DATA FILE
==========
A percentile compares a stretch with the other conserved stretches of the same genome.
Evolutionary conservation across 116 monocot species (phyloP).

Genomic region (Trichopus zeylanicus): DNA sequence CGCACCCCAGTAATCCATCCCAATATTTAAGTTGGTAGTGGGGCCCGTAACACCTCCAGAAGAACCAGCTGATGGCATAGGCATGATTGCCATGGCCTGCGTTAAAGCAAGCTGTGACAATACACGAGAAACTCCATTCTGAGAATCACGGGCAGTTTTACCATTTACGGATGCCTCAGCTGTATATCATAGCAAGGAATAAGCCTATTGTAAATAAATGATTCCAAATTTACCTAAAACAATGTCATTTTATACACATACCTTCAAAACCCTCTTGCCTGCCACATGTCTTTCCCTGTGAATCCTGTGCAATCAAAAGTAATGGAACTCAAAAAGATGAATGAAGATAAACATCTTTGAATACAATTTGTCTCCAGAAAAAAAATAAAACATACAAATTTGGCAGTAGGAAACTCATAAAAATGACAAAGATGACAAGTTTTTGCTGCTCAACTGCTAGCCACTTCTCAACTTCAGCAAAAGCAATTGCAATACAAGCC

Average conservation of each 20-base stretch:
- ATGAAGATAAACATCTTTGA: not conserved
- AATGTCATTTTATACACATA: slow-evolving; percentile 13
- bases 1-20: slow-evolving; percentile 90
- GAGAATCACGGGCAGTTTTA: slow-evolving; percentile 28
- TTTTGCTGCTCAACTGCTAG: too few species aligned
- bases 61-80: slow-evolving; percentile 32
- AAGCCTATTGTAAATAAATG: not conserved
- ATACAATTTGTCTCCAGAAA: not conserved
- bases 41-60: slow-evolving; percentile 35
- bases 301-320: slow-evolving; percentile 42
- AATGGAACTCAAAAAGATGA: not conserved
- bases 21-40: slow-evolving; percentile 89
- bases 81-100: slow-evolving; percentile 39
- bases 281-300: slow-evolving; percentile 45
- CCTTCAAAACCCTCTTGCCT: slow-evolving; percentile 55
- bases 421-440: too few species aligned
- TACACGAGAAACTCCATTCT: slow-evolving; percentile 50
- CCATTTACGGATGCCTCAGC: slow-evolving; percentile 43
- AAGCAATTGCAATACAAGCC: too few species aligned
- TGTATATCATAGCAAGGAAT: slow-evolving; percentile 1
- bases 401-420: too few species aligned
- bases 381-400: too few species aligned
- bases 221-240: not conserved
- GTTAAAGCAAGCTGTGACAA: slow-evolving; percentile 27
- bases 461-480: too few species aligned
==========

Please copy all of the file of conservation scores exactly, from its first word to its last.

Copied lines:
A percentile compares a stretch with the other conserved stretches of the same genome.
Evolutionary conservation across 116 monocot species (phyloP).

Genomic region (Trichopus zeylanicus): DNA sequence CGCACCCCAGTAATCCATCCCAATATTTAAGTTGGTAGTGGGGCCCGTAACACCTCCAGAAGAACCAGCTGATGGCATAGGCATGATTGCCATGGCCTGCGTTAAAGCAAGCTGTGACAATACACGAGAAACTCCATTCTGAGAATCACGGGCAGTTTTACCATTTACGGATGCCTCAGCTGTATATCATAGCAAGGAATAAGCCTATTGTAAATAAATGATTCCAAATTTACCTAAAACAATGTCATTTTATACACATACCTTCAAAACCCTCTTGCCTGCCACATGTCTTTCCCTGTGAATCCTGTGCAATCAAAAGTAATGGAACTCAAAAAGATGAATGAAGATAAACATCTTTGAATACAATTTGTCTCCAGAAAAAAAATAAAACATACAAATTTGGCAGTAGGAAACTCATAAAAATGACAAAGATGACAAGTTTTTGCTGCTCAACTGCTAGCCACTTCTCAACTTCAGCAAAAGCAATTGCAATACAAGCC

Average conservation of each 20-base stretch:
- ATGAAGATAAACATCTTTGA: not conserved
- AATGTCATTTTATACACATA: slow-evolving; percentile 13
- bases 1-20: slow-evolving; percentile 90
- GAGAATCACGGGCAGTTTTA: slow-evolving; percentile 28
- TTTTGCTGCTCAACTGCTAG: too few species aligned
- bases 61-80: slow-evolving; percentile 32
- AAGCCTATTGTAAATAAATG: not conserved
- ATACAATTTGTCTCCAGAAA: not conserved
- bases 41-60: slow-evolving; percentile 35
- bases 301-320: slow-evolving; percentile 42
- AATGGAACTCAAAAAGATGA: not conserved
- bases 21-40: slow-evolving; percentile 89
- bases 81-100: slow-evolving; percentile 39
- bases 281-300: slow-evolving; percentile 45
- CCTTCAAAACCCTCTTGCCT: slow-evolving; percentile 55
- bases 421-440: too few species aligned
- TACACGAGAAACTCCATTCT: slow-evolving; percentile 50
- CCATTTACGGATGCCTCAGC: slow-evolving; percentile 43
- AAGCAATTGCAATACAAGCC: too few species aligned
- TGTATATCATAGCAAGGAAT: slow-evolving; percentile 1
- bases 401-420: too few species aligned
- bases 381-400: too few species aligned
- bases 221-240: not conserved
- GTTAAAGCAAGCTGTGACAA: slow-evolving; percentile 27
- bases 461-480: too few species aligned